Delhi 1984 and Gujarat 2002 are among the darkest spots in India’s post independence history. Like all other communal killings in the country, they too were similar in the mechanics of their violence. Connivance of the top state authorities, active role of elected politicians, police and bureaucratic indifference, a cornered and hapless minority, and participation of ordinary folks in violence and looting, all elements of the process of communal killings almost reached the point of perfection in these two pogroms. So much so, that they indeed were not contained, but played themselves out fully, till the time killers and looters got tired, or when nobody was left to be killed, and nothing remained to be burnt and looted. All those who talk, think, write or make claims about civilisation in India, should take a few moments off to come to terms with these two events. Victims of these pogroms too, like of other communal killings in the country, continue to wait for justice. Collusion of investigative agencies, protective shadow of state power and judicial lethargy has meant that prime movers behind these killings have remained beyond the arm of justice. In fact, particularly in these two cases, the political fortunes of parties involved in killings witnessed an unprecedented boom. Congress party under Rajiv Gandhi in 1984 returned with the largest ever national mandate to Lok Sabha; and the BJP under Narendra Modi has successfully decimated all political opposition in Gujarat, and is now eyeing central power under his leadership. Continue reading Pogrom Politics from 1984 to 2002: Sanjay Kumar→
By SHIVAM VIJ: Which Indian or Pakistani premier has not desperately wanted to be the one to clinch peace between the two countries? Prime Minister Manmohan Singh has reportedly been keen, for years now, to go on a state visit to Pakistan.
Before the political climate could be conducive to Manmohan’s visit to Islamabad, 26/11 took place. Pakistan’s refusal to give Dr Singh even breathing space on the 26/11 investigations, followed by the LoC tensions in January and August this year, means that in his 10 years of prime ministership, Manmohan Singh will never have visited the country of his birth. Continue reading Manmohan Singh must visit Pakistan→
GAURI GILL writes: This pamphlet contains photographs of the ongoing impact of the 1984 anti-Sikh pogrom in New Delhi – taken by me for Tehelka magazine in 2005 (after the release of the Nanavati Commission report) and Outlook magazine in 2009 (to mark the 25th anniversary of the event); in Trilokpuri, Tilak Vihar and Garhi, as well as at protest rallies in the city. The captions that appear below them are as they were inscribed in the media then. Last month, I decided to ask some artist friends, who were living in Delhi at the time, or have since or prior, or see themselves as somehow participants of the city, to write a small comment alongside each photograph. It could be about the image or a more general observation related to the event; it could be abstract, poetic, personal, fictional, factual or nonsensically true in the way that were Toba Tek Singh’s seminal words on the partition. Continue reading 1984: Gauri Gill→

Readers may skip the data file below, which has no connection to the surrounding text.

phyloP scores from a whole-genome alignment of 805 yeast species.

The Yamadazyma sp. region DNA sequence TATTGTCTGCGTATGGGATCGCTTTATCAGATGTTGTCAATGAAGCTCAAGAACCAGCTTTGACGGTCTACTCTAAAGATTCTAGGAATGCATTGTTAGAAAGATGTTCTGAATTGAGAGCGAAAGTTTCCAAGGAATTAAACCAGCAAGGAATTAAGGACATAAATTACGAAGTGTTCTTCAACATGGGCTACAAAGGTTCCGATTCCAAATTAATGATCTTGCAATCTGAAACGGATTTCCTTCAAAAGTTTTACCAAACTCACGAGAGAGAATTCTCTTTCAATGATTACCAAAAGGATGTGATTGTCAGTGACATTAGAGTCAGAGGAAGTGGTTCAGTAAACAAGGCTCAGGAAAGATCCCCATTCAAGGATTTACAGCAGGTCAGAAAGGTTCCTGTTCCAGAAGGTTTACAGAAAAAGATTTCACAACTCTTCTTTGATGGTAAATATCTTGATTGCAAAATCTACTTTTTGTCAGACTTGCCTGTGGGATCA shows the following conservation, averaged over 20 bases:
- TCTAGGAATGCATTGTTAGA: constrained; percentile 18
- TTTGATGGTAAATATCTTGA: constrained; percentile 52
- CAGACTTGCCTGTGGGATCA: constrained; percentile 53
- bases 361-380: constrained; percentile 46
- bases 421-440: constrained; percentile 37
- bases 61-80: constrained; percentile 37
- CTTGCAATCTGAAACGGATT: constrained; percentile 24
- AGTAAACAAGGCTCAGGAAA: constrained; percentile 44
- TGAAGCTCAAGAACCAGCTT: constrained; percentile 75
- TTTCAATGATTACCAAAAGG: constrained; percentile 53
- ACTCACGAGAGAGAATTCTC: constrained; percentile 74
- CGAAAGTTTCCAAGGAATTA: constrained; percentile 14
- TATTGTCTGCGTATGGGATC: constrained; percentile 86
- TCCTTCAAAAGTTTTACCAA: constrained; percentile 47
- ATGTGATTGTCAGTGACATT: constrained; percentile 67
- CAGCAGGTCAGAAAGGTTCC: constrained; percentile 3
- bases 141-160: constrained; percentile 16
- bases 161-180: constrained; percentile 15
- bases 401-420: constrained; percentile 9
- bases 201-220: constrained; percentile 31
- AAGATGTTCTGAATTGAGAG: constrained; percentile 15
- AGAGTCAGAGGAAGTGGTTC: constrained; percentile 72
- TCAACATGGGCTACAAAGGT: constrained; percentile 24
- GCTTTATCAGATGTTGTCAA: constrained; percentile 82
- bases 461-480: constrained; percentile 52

You can divide a piece of land but you cannot divide a belief. This was my first impression when I reached Kartarpur, a historic and sacred place, located just three kilometres away from the Indian border in the north-eastern city of Narowal, in Pakistani Punjab.
The recent attack on the head of Dera Sachkhand Ballan in one of their gurudwaras in Vienna and the ensuing shoot-out between Dalit and non-Dalit Sikhs, spilling over in India into angry street demonstrations in Jalandhar by followers of Dera Sachkhand and other Dalit bodies, forces us to confront the question of caste in contemporary Punjab. We asked SURINDER S. JODHKA, sociologist and Director, Institute of Dalit Studies, who works in this area, to give us a background note.
The Dera Sachkhand Ballan is one of the most important Guru Ravi Das Deras in Punjab today. Ravi Das was a 15th century saint of the Chamar caste whose message is constructed by his contemporary followers in a modern language that foregrounds questions of caste oppression and the fight against the prevailing structures of authority and the Brahmanical moral order. In his piece here, Surinder gives us a historical background to the emergence of this movement, and brings us to the point of the 1990s, when the “diasporic energy” of Ravi Dasis who had emigrated to the UK and Europe, gave a boost to the movement both at home as well as in the diaspora, where Ravi Dasis had found things to be no different. In the alien context, with no systemic justification for caste ideology, the Punjabi Dalits did not expect to be reminded of their “low” status in the caste hierarchy, says Surinder, but facing systematic discrimination from wealthy Jat Sikhs, were forced to set up their own autonomous organizations and their own gurudwaras. Continue reading Making Sense of the Ravi Dasis: Surinder S. Jodhka→